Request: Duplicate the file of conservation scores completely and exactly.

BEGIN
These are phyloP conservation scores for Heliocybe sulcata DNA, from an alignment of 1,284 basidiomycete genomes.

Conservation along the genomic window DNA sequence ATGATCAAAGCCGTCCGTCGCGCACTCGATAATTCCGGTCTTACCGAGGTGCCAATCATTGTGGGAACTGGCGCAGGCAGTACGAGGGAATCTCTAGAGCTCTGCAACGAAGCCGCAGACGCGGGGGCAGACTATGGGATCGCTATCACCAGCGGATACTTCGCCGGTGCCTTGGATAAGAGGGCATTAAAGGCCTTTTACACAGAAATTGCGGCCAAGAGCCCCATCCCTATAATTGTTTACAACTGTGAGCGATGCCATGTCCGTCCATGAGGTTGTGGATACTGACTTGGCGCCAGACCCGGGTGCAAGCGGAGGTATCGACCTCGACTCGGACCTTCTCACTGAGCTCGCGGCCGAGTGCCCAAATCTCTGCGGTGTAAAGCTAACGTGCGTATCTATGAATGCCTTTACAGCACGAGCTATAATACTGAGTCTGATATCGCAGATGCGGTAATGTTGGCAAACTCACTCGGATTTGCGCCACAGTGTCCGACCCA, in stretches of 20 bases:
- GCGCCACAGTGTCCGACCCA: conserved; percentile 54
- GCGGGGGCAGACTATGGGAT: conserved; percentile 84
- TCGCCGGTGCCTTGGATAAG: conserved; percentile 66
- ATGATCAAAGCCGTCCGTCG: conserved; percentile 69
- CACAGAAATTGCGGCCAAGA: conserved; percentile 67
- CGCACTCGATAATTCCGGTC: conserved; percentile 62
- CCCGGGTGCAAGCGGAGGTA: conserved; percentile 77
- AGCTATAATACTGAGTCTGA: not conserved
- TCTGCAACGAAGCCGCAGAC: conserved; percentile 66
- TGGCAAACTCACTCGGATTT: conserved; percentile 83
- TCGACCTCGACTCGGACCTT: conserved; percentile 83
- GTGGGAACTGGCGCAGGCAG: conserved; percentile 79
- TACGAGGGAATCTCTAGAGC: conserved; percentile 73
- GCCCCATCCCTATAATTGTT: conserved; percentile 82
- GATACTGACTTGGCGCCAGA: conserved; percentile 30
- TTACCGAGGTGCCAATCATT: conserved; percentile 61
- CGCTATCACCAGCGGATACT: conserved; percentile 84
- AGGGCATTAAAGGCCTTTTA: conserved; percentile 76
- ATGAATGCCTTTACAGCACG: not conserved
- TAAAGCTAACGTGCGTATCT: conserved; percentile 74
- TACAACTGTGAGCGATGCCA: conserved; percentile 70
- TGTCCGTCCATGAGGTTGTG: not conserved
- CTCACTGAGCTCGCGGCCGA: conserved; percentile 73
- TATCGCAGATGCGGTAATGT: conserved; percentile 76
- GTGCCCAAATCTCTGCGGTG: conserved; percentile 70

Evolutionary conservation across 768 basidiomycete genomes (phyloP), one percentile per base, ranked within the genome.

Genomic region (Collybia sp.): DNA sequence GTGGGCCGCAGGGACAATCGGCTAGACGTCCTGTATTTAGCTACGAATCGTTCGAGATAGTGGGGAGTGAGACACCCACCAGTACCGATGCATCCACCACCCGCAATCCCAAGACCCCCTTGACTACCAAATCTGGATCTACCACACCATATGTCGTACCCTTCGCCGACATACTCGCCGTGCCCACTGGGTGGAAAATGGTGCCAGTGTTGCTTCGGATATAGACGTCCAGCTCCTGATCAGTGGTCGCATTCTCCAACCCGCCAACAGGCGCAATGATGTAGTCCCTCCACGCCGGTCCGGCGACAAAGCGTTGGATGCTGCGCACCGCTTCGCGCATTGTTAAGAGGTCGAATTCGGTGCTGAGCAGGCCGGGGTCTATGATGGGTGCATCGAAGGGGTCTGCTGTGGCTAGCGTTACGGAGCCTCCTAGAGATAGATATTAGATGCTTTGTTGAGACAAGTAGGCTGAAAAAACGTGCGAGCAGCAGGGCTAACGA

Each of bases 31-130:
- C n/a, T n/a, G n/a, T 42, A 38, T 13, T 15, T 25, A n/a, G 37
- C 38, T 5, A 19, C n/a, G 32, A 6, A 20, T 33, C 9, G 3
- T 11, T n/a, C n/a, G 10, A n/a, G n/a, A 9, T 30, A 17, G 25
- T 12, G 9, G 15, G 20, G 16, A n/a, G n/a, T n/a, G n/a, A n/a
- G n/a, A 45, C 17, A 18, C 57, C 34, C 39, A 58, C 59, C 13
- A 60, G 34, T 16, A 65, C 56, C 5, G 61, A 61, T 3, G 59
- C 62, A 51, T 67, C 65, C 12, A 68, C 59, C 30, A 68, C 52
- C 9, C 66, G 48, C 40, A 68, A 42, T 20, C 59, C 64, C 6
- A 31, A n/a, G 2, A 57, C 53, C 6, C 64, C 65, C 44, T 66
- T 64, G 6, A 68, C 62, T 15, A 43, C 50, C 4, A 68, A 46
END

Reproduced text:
These are phyloP conservation scores for Heliocybe sulcata DNA, from an alignment of 1,284 basidiomycete genomes.

Conservation along the genomic window DNA sequence ATGATCAAAGCCGTCCGTCGCGCACTCGATAATTCCGGTCTTACCGAGGTGCCAATCATTGTGGGAACTGGCGCAGGCAGTACGAGGGAATCTCTAGAGCTCTGCAACGAAGCCGCAGACGCGGGGGCAGACTATGGGATCGCTATCACCAGCGGATACTTCGCCGGTGCCTTGGATAAGAGGGCATTAAAGGCCTTTTACACAGAAATTGCGGCCAAGAGCCCCATCCCTATAATTGTTTACAACTGTGAGCGATGCCATGTCCGTCCATGAGGTTGTGGATACTGACTTGGCGCCAGACCCGGGTGCAAGCGGAGGTATCGACCTCGACTCGGACCTTCTCACTGAGCTCGCGGCCGAGTGCCCAAATCTCTGCGGTGTAAAGCTAACGTGCGTATCTATGAATGCCTTTACAGCACGAGCTATAATACTGAGTCTGATATCGCAGATGCGGTAATGTTGGCAAACTCACTCGGATTTGCGCCACAGTGTCCGACCCA, in stretches of 20 bases:
- GCGCCACAGTGTCCGACCCA: conserved; percentile 54
- GCGGGGGCAGACTATGGGAT: conserved; percentile 84
- TCGCCGGTGCCTTGGATAAG: conserved; percentile 66
- ATGATCAAAGCCGTCCGTCG: conserved; percentile 69
- CACAGAAATTGCGGCCAAGA: conserved; percentile 67
- CGCACTCGATAATTCCGGTC: conserved; percentile 62
- CCCGGGTGCAAGCGGAGGTA: conserved; percentile 77
- AGCTATAATACTGAGTCTGA: not conserved
- TCTGCAACGAAGCCGCAGAC: conserved; percentile 66
- TGGCAAACTCACTCGGATTT: conserved; percentile 83
- TCGACCTCGACTCGGACCTT: conserved; percentile 83
- GTGGGAACTGGCGCAGGCAG: conserved; percentile 79
- TACGAGGGAATCTCTAGAGC: conserved; percentile 73
- GCCCCATCCCTATAATTGTT: conserved; percentile 82
- GATACTGACTTGGCGCCAGA: conserved; percentile 30
- TTACCGAGGTGCCAATCATT: conserved; percentile 61
- CGCTATCACCAGCGGATACT: conserved; percentile 84
- AGGGCATTAAAGGCCTTTTA: conserved; percentile 76
- ATGAATGCCTTTACAGCACG: not conserved
- TAAAGCTAACGTGCGTATCT: conserved; percentile 74
- TACAACTGTGAGCGATGCCA: conserved; percentile 70
- TGTCCGTCCATGAGGTTGTG: not conserved
- CTCACTGAGCTCGCGGCCGA: conserved; percentile 73
- TATCGCAGATGCGGTAATGT: conserved; percentile 76
- GTGCCCAAATCTCTGCGGTG: conserved; percentile 70

Evolutionary conservation across 768 basidiomycete genomes (phyloP), one percentile per base, ranked within the genome.

Genomic region (Collybia sp.): DNA sequence GTGGGCCGCAGGGACAATCGGCTAGACGTCCTGTATTTAGCTACGAATCGTTCGAGATAGTGGGGAGTGAGACACCCACCAGTACCGATGCATCCACCACCCGCAATCCCAAGACCCCCTTGACTACCAAATCTGGATCTACCACACCATATGTCGTACCCTTCGCCGACATACTCGCCGTGCCCACTGGGTGGAAAATGGTGCCAGTGTTGCTTCGGATATAGACGTCCAGCTCCTGATCAGTGGTCGCATTCTCCAACCCGCCAACAGGCGCAATGATGTAGTCCCTCCACGCCGGTCCGGCGACAAAGCGTTGGATGCTGCGCACCGCTTCGCGCATTGTTAAGAGGTCGAATTCGGTGCTGAGCAGGCCGGGGTCTATGATGGGTGCATCGAAGGGGTCTGCTGTGGCTAGCGTTACGGAGCCTCCTAGAGATAGATATTAGATGCTTTGTTGAGACAAGTAGGCTGAAAAAACGTGCGAGCAGCAGGGCTAACGA

Each of bases 31-130:
- C n/a, T n/a, G n/a, T 42, A 38, T 13, T 15, T 25, A n/a, G 37
- C 38, T 5, A 19, C n/a, G 32, A 6, A 20, T 33, C 9, G 3
- T 11, T n/a, C n/a, G 10, A n/a, G n/a, A 9, T 30, A 17, G 25
- T 12, G 9, G 15, G 20, G 16, A n/a, G n/a, T n/a, G n/a, A n/a
- G n/a, A 45, C 17, A 18, C 57, C 34, C 39, A 58, C 59, C 13
- A 60, G 34, T 16, A 65, C 56, C 5, G 61, A 61, T 3, G 59
- C 62, A 51, T 67, C 65, C 12, A 68, C 59, C 30, A 68, C 52
- C 9, C 66, G 48, C 40, A 68, A 42, T 20, C 59, C 64, C 6
- A 31, A n/a, G 2, A 57, C 53, C 6, C 64, C 65, C 44, T 66
- T 64, G 6, A 68, C 62, T 15, A 43, C 50, C 4, A 68, A 46